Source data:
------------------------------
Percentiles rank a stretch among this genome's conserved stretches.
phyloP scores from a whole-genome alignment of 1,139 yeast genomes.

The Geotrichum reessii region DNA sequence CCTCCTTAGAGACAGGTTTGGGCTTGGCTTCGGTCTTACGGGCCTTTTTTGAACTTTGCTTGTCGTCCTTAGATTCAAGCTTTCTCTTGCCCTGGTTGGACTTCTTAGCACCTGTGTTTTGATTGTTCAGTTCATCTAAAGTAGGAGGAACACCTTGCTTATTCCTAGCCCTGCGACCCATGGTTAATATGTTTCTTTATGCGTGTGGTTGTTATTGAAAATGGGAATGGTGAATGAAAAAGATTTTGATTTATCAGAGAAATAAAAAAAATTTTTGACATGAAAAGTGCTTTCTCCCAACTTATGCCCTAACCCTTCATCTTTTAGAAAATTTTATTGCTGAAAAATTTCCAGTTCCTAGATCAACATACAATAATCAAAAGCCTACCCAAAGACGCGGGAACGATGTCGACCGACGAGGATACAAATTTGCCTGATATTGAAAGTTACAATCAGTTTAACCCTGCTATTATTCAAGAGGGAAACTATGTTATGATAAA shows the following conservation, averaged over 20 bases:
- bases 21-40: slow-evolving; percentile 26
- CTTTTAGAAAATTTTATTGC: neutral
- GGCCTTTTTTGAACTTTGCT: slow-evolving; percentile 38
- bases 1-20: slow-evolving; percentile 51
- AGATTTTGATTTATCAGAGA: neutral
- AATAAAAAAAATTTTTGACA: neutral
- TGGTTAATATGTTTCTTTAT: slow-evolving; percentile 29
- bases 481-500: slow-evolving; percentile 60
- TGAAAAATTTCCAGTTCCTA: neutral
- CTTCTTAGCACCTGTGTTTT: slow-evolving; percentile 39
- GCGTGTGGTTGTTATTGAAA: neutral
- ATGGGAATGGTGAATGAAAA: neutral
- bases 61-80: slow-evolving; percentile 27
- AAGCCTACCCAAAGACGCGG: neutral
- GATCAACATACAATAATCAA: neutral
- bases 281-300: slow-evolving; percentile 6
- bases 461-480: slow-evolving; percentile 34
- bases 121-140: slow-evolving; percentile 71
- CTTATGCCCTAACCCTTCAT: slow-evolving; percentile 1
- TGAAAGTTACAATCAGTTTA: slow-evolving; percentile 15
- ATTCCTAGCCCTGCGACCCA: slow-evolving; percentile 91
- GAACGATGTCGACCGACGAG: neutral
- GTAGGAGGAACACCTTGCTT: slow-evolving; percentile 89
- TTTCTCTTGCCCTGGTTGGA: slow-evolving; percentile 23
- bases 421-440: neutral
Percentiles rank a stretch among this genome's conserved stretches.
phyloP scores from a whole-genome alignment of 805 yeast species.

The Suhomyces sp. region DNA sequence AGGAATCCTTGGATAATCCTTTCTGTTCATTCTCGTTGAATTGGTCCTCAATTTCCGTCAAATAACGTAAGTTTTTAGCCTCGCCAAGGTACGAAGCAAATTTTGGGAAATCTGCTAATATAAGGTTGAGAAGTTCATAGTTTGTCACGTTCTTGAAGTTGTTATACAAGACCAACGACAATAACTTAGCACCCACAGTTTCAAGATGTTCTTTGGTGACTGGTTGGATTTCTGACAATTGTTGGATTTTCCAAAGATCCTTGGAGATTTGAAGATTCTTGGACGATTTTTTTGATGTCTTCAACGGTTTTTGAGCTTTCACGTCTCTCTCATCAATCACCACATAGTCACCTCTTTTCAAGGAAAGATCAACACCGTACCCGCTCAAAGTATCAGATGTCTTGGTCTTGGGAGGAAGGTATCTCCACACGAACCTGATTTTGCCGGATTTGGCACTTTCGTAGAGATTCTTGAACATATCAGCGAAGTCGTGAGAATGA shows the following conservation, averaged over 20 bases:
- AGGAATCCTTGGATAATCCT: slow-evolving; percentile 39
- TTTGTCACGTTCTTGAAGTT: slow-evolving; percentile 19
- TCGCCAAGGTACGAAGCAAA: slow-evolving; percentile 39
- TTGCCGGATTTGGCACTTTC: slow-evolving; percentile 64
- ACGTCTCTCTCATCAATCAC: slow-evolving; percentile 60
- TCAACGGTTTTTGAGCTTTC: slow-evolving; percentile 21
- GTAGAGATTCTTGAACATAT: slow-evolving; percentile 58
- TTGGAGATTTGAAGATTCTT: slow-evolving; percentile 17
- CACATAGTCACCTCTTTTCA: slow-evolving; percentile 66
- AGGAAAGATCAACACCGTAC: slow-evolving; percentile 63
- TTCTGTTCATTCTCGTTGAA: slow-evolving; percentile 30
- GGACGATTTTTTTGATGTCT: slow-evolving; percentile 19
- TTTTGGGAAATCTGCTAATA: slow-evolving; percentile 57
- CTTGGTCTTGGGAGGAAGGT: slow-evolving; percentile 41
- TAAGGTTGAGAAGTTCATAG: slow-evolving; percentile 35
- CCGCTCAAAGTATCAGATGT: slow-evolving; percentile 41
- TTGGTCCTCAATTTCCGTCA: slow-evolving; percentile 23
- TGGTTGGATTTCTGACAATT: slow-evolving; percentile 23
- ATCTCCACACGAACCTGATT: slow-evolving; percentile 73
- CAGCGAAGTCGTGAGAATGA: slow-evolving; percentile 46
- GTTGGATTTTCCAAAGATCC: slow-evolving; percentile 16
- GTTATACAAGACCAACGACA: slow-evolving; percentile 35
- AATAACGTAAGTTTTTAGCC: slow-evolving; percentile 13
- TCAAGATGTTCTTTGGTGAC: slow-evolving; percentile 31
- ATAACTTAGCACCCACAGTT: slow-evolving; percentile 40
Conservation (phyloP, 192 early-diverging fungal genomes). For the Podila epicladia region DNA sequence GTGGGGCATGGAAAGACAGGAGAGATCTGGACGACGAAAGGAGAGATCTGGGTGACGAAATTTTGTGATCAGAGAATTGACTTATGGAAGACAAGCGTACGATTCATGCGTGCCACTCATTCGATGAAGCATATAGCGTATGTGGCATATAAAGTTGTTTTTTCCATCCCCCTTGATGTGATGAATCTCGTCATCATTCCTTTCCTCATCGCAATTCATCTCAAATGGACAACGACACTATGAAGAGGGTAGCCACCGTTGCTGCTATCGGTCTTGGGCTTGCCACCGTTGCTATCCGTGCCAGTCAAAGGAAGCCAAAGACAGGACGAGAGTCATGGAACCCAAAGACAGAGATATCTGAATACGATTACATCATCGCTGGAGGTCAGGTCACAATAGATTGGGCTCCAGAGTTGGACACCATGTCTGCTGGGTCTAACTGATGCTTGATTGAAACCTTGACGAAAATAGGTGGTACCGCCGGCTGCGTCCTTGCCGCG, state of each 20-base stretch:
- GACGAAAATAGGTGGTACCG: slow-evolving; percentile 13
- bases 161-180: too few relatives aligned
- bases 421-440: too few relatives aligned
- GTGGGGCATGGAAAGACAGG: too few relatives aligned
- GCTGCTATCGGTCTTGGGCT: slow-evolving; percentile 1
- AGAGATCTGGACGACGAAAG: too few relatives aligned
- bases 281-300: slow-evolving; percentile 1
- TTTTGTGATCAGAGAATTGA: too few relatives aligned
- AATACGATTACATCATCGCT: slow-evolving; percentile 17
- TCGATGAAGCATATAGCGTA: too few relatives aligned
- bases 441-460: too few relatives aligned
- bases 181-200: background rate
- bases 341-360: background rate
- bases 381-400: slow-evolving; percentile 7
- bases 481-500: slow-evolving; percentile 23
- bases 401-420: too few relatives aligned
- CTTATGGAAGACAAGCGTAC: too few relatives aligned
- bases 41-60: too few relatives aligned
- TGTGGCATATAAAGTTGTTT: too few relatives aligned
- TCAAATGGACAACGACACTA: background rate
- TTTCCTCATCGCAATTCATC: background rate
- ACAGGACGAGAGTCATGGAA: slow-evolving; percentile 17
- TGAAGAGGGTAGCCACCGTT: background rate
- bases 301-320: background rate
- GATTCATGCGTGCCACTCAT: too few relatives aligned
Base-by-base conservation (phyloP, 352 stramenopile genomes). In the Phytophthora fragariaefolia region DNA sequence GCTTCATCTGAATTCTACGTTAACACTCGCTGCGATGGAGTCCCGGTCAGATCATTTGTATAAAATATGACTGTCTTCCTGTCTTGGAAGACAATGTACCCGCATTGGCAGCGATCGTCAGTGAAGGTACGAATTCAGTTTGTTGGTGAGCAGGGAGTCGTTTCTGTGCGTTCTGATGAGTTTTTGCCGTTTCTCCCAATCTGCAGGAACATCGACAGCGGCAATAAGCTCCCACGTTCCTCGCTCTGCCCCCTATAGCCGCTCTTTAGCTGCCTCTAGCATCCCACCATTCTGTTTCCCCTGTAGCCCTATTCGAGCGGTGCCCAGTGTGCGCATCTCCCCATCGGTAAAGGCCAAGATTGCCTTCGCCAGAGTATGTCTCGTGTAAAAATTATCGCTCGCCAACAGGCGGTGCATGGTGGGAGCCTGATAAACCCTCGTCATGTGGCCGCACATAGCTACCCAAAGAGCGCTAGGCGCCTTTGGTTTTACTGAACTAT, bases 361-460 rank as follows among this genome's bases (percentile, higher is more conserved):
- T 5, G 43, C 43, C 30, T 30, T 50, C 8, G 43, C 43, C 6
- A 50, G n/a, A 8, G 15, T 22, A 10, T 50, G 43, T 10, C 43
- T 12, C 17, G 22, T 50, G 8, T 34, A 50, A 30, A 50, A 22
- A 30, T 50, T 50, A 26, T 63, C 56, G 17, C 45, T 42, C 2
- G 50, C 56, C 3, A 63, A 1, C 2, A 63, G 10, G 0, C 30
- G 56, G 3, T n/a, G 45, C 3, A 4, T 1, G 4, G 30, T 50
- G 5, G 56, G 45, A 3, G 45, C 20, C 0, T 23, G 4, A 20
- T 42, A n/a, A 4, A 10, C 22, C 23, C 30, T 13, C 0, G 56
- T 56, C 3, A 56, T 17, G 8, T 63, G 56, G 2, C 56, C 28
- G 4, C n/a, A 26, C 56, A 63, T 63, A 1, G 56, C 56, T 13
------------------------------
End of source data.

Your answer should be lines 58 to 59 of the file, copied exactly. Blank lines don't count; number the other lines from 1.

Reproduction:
- GACGAAAATAGGTGGTACCG: slow-evolving; percentile 13
- bases 161-180: too few relatives aligned